File: This file photo taken on August 14, 2015 shows then-assistant coach of the World XV team, Andy Haden, speaking during a press conference in Tokyo. Former All Black Andy Haden — a towering lock credited with helping drag rugby union into the professional era — died aged 69 on July 29, 2020 after battling cancer, New Zealand Rugby said.
WELLINGTON- Former All Black Andy Haden, a towering lock credited with helping drag rugby union into the professional era — died aged 69 on Wednesday after battling cancer, New Zealand Rugby said.
Haden played 117 matches for the All Blacks from 1972-1985, including 41 Tests, making his international debut in the series win against the British and Irish Lions in 1977.
He went on to become a fixture for the All Blacks in a dominant period for the New Zealanders, with respected rugby writer Bob Howitt describing him as “a lineout exponent without peer in international rugby”.
“Overseas teams regarded him as the chief obstruction to be overcome before victory against New Zealand could be considered,” Howitt wrote.
An uncompromising, win-at-all-costs player, Haden had an entrepreneurial streak off the field that often led to clashes with rugby officials determined to preserve the game’s amateur status.
His stated goal was to become “rugby’s first millionaire”, an ambition strengthened by stints playing club rugby in France and Italy in the 1970s, where top players expected to earn a living from the game.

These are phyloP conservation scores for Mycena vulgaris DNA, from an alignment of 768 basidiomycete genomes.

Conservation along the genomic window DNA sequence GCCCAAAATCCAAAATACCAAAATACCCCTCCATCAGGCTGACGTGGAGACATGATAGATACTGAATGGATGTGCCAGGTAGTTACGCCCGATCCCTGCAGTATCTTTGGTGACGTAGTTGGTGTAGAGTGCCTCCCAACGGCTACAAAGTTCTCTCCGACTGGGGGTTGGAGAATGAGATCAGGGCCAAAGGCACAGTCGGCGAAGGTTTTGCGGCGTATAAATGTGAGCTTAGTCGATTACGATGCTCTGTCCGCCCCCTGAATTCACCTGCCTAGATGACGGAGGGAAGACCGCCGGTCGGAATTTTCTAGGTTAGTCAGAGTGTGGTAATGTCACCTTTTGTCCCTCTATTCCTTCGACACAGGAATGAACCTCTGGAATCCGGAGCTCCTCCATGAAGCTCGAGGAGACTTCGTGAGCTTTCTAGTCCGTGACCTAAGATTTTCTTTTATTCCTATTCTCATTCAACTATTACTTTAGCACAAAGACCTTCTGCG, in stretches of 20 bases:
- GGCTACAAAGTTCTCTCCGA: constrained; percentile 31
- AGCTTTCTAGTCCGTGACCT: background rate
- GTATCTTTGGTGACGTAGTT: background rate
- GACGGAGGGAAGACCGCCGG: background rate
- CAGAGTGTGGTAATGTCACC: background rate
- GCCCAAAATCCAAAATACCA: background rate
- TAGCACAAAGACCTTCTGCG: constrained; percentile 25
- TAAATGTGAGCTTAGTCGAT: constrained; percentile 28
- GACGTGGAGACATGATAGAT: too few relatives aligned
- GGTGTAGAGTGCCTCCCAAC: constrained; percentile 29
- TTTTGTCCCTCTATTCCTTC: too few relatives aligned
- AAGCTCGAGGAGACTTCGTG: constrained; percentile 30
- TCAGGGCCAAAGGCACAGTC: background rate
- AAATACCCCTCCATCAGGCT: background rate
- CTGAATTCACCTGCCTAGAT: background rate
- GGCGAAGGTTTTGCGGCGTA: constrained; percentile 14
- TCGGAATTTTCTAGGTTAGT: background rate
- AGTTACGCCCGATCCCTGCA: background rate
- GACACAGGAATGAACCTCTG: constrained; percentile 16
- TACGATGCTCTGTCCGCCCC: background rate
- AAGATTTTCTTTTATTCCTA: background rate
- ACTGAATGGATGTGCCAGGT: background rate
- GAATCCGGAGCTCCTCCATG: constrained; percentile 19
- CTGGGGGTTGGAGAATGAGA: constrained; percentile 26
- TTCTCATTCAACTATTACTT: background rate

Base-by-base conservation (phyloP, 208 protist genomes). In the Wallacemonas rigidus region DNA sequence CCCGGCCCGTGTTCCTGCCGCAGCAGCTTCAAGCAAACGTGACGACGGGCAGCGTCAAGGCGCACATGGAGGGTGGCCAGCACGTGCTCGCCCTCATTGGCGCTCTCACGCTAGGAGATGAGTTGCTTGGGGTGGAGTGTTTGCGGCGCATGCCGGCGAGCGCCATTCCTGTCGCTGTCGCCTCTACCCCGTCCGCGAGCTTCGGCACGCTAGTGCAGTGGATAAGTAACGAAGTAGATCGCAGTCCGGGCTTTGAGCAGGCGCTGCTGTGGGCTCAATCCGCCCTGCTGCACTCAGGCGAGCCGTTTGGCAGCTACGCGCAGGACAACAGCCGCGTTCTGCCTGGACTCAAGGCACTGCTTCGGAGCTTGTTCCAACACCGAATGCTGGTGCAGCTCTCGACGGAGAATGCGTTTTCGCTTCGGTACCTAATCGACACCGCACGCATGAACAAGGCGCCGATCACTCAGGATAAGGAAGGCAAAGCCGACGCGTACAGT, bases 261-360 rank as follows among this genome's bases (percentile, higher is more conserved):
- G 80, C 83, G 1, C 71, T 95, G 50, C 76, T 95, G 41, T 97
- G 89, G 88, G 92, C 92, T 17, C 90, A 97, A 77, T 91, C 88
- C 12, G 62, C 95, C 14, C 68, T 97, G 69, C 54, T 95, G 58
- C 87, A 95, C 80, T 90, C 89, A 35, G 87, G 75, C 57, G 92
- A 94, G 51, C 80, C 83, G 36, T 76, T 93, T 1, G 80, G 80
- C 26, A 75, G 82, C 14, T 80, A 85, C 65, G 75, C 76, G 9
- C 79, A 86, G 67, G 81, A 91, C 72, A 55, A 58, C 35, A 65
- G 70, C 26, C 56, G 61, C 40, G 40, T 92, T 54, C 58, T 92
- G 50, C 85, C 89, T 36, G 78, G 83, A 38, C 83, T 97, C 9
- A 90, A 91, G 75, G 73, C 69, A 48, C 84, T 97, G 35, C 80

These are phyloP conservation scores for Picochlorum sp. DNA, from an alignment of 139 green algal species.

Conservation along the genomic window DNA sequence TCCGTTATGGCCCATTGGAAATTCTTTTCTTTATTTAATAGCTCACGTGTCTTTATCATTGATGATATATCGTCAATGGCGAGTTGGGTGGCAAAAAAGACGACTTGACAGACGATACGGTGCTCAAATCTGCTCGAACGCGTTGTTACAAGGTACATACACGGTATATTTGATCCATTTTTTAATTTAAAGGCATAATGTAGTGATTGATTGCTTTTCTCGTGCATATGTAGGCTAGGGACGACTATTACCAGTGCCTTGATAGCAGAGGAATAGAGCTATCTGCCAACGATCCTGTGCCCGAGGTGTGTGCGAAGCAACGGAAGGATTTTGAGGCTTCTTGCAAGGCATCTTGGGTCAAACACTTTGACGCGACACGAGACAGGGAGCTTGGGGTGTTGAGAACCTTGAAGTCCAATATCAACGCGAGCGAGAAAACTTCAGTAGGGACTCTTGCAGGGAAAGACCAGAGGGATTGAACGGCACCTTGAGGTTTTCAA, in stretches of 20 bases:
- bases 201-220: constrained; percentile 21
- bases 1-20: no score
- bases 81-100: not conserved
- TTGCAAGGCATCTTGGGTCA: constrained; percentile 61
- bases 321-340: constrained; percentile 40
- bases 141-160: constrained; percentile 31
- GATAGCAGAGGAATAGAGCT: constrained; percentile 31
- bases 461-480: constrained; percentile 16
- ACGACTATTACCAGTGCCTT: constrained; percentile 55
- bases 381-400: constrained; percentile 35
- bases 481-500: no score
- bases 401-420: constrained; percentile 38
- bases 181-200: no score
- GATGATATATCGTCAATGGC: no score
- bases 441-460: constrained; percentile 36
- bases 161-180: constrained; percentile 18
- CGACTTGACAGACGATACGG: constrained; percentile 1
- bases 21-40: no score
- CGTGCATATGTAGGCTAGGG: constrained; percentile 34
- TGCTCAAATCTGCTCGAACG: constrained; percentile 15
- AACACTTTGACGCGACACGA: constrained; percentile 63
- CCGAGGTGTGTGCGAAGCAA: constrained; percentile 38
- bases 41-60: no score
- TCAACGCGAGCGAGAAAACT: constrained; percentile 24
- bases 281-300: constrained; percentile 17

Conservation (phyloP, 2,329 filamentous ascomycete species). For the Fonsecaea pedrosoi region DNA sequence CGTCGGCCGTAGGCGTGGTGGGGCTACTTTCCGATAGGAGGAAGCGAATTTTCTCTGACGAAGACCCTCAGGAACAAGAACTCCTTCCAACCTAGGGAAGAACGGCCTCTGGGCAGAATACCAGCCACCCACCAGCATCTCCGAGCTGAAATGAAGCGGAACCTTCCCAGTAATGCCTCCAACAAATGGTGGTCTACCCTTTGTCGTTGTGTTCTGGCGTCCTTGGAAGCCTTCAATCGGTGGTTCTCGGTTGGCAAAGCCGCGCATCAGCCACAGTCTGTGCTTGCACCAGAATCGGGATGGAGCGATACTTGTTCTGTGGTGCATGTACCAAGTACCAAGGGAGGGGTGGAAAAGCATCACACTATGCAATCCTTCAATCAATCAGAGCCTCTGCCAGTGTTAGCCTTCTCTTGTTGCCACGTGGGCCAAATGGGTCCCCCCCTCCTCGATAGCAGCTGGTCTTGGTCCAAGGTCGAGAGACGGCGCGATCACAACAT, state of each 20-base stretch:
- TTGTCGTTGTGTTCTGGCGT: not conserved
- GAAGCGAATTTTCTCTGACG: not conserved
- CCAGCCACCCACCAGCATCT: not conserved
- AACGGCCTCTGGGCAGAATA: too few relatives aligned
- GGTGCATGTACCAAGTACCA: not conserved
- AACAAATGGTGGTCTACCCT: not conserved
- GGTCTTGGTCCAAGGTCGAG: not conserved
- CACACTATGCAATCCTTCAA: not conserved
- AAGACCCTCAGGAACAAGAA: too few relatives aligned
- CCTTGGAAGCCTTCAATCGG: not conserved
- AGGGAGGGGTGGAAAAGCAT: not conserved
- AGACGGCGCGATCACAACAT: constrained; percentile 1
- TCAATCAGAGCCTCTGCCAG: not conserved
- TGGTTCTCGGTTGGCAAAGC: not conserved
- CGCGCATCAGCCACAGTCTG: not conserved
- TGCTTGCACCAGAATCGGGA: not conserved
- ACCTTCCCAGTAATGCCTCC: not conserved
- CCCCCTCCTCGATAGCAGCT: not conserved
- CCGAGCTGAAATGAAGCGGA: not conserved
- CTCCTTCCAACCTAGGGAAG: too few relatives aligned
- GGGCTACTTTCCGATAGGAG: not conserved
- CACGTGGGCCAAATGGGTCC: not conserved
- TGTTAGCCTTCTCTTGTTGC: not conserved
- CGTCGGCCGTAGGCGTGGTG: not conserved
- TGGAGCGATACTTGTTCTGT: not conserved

NZR president Bill Osborne, a former All Blacks teammate, said Haden commanded immense respect from fellow players.
“Most people will remember the way he dominated the lineout as a tower of strength,” Osborne said.
“But I also remember the way he looked after the young players coming into the All Blacks, and how he advocated for players’ rights both during and after his playing career.”
He developed a successful talent management agency after retiring from rugby, representing several players and also Kiwi supermodel Rachel Hunter.
Hagen’s most controversial on-field moment was in the dying minutes of a Test against Wales in 1978, with the All Blacks trailing 10-12, when he dived out of a lineout claiming to have been pushed.
The All Blacks were awarded a penalty — although the referee later claimed it was for another foul unrelated to Haden’s theatrics — and kicked it to win 13-12.
“You don’t make excuses for wanting to win,” an unrepentant Haden later said of the incident that caused outrage and saw the All Blacks accused of cheating.
He could be outspoken and was dumped as a tournament ambassador for the 2011 Rugby World Cup in New Zealand over outdated comments he made about women and race.
A profile on the website of Haden’s beloved Ponsonby rugby club in Auckland acknowledged his ability to wind people up, but said he was one of New Zealand’s great players and left an enormous legacy.
“He, more than anyone else, was responsible for driving the game towards the professional status it now has,” it said.
“The players of today who make good money from rugby have a lot for which to thank him.”